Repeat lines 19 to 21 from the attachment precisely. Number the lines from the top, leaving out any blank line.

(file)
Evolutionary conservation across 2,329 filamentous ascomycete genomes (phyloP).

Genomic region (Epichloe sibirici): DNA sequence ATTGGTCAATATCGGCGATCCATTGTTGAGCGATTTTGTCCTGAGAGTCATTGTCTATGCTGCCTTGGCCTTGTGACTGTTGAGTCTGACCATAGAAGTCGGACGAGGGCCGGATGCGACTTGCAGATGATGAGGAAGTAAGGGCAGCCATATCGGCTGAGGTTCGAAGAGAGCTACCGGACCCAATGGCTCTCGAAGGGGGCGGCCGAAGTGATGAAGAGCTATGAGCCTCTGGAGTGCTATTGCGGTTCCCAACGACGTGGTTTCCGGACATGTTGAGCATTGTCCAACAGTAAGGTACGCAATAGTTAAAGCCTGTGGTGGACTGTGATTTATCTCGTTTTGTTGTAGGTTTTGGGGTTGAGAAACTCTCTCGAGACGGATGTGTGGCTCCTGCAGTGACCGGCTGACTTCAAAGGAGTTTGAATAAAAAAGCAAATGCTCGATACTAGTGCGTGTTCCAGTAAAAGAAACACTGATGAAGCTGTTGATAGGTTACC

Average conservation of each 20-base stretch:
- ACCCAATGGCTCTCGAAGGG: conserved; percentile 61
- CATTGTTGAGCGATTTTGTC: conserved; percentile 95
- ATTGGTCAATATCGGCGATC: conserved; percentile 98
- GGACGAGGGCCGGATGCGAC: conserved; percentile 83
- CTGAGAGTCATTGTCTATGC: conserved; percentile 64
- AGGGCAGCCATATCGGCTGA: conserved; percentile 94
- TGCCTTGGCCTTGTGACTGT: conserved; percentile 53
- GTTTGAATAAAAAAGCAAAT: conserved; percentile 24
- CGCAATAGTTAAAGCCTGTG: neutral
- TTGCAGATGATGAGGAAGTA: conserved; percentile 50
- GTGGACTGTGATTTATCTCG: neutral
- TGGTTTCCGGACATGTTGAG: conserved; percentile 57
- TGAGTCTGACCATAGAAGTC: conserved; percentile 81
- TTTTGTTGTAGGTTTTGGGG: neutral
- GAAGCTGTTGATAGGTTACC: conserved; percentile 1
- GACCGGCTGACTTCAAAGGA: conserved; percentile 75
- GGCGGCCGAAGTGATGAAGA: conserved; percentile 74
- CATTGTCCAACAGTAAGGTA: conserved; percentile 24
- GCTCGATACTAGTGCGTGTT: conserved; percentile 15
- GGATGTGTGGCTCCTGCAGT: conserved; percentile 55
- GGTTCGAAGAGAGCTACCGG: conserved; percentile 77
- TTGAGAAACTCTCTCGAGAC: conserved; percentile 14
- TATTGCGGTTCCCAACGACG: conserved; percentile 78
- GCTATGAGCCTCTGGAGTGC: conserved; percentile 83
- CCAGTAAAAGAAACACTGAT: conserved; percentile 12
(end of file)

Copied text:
- GACCGGCTGACTTCAAAGGA: conserved; percentile 75
- GGCGGCCGAAGTGATGAAGA: conserved; percentile 74
- CATTGTCCAACAGTAAGGTA: conserved; percentile 24